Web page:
Home > The Food of Japan > Traveling and seeking Japanese food [Vol.3]


text

The Food of Japan Culinary Delights for the Body and Soul

Traveling and seeking Japanese food

Food journalist, Christopher K. Loew's report on Japanese food from his participation in a foreign media tour in Japan.

Yellowtail -- a fish with plenty of names

The English terms for Hamachi and Kanpachi are “yellowtail” and “amberjack”, respectively, but because yellowtail can also be called “Japanese amberjack”, overseas sushi diners sometimes think they’re the same fish.

Though they’re both members of the “jack” family, “yellowtail”, “Buri” or “Hamachi” are names for the species Seriola quinqueradiata. “Amberjack” or “Kanpachi” is the species Seriola dumerili, which is less fatty and not as much exported.

Kanpachi literally means “eight in the center” and it is so named because it has a mark resembling the Japanese Kanji character for eight, “hachi” (八) (also pronounced “pachi”), between the eyes. Its body is rounder than yellowtail with a reddish hue to the skin on the upper body.

Most aquaculture operations in Japan that raise yellowtail also raise amberjack and sea bream. Yet, of the three, yellowtail makes up about 90 percent of exports.

Yellowtail or Hamachi

Aquaculture-raised Kanpachi (left) is springier, less fatty, and somewhat more flavorful than Hamachi. Two types of Hamachi are shown in the photo at right. Wild caught Hamachi on the left is smaller, darker and firmer. Farmed Hamachi at right has a fattier texture, melts in your mouth.
(Photos: Chris Loew)

The names “Hamachi” and “Buri” can also be confusing. Traditionally, there were different names for wild yellowtail, according to size and age. There were also differences between Tokyo and Osaka terminology, as below:

Tokyo Osaka Age Length
Wakashi Tsubasu 6months 10cm
Inada Hamachi 1year 30cm
Warasa Mejiro 3years 60cm
Buri Buri 4+years 90cm

kanpachi,hamachi

Aquaculture-raised Kanpachi (left) is springier, less fatty, and somewhat more flavorful than Hamachi. Two types of Hamachi are shown in the photo at right. Wild caught Hamachi on the left is smaller, darker and firmer. Farmed Hamachi at right has a fattier texture, melts in your mouth. (Photos: Chris Loew)

Nowadays, most Japanese would tell you that Hamachi is farmed and small, and “Buri” is wild and large.

However it’s not really that simple, as wild “Hamachi” is still available. Since the farmed Hamachi are raised in nets immersed in the sea, they do not get as much exercise as wild yellowtail, and become fatty, with soft muscles and lighter colored flesh. Wild Hamachi is smaller and darker, with firmer flesh. Some Japanese prefer the firmer texture of wild Hamachi, while others like the fattier farmed product.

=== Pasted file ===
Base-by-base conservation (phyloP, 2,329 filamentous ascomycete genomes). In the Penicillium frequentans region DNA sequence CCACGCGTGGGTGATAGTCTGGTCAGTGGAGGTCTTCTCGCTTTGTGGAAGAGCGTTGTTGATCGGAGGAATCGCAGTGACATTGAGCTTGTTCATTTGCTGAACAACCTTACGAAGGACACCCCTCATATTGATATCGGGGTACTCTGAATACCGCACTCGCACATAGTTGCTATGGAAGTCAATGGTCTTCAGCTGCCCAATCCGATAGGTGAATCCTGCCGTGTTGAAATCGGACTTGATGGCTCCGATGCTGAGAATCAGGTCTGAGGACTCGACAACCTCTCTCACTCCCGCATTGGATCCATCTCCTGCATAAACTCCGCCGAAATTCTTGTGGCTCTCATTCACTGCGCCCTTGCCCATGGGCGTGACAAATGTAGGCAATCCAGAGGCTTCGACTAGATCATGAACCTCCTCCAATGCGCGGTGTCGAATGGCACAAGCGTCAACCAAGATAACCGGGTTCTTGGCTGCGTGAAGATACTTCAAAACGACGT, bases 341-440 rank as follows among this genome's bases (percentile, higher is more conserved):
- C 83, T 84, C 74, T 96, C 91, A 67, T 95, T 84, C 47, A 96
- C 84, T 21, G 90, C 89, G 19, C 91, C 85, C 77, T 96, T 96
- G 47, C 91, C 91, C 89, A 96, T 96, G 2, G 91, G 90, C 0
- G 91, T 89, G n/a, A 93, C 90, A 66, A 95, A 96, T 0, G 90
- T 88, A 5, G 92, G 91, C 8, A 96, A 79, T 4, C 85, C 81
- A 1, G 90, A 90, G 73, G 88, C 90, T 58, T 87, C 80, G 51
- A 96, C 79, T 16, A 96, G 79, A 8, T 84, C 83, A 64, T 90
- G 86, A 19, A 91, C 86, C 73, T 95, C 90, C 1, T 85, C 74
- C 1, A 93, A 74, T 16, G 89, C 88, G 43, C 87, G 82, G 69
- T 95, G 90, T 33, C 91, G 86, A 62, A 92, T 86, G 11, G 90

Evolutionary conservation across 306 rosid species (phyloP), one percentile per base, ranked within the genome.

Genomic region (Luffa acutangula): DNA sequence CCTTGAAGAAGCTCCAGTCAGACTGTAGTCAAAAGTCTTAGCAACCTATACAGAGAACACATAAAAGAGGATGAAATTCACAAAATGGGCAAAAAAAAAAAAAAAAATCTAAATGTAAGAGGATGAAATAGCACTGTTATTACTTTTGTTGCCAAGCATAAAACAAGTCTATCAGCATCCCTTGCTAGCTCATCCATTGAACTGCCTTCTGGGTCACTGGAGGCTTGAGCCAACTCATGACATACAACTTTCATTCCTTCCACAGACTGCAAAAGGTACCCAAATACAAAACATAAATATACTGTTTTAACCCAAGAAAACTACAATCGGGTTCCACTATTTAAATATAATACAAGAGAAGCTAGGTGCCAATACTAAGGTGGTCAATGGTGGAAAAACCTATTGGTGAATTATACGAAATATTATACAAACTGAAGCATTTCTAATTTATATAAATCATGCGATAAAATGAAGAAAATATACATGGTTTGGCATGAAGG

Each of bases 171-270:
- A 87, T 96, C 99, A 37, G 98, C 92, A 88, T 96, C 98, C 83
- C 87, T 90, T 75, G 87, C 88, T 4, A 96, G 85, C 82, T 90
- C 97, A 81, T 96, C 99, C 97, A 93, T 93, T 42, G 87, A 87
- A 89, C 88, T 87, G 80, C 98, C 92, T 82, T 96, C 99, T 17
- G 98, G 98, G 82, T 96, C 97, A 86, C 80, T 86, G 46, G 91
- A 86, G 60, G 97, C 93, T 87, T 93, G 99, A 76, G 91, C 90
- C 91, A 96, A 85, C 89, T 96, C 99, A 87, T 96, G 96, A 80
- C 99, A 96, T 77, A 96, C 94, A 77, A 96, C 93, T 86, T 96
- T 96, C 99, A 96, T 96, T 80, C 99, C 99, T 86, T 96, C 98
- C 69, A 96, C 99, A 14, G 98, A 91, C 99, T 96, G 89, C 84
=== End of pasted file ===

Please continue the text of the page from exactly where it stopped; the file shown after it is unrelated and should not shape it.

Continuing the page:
Despite being called “Hamachi” on the menu of sushi shops and at the fish counter in retails stores, the packages of farmed yellowtail are labeled “Buri” in Japanese (ぶり).

Buri-Oh

The label on this Buri-Oh brand Yellowtail fillet from Kagoshima reads “Aquaculture Raised Buri” in Japanese, and “Aquaculture Raised Hamachi” in English.

Usually, what Japanese are referring to by the name “Buri” is larger older wild yellowtail that migrate up the Japan Sea coast, and are caught in the fall as they return southward. Fall Buri, called “Kanburi” is very oily and flavorful and is often grilled with teriyaki sauce. When wild Buri is served as sushi, it is often seasoned with ponzu, a citrus-flavored sauce, rather than soy sauce, as the oil of the Buri can actually repel the soy sauce, or leave an “oil slick” in the soy sauce container. Wild Buri are caught at about four or five years old and are 90 cm or larger.

Farmed Hamachi, on the other hand, comes from warm sheltered waters around Kyushu and in the Seto Inland Sea. It is available year-round, and is thus more suitable as an export item. The yellowtail used for sushi and sashimi, in the US and Japan, is farmed, while the wild Kanburi is mainly a seasonal domestic item.

In 2004, the capture-based fishery took over 66,000 metric tons of yellowtail, and the farmed volume was over 150,000 MT. The wild harvest remains roughly stable, while by 2006, farmed yellowtail production had risen to 155,000 MT.

Chris Loew
Chris Loew
Profile

Chris Loew is an editor for SeafoodSource.com and Global Investing, a stock investing newsletter. Based in Osaka, Japan, he was born and raised in the USA, and has worked in a Japanese meat importing company, and as an export director for Seattle food companies.

Top of Page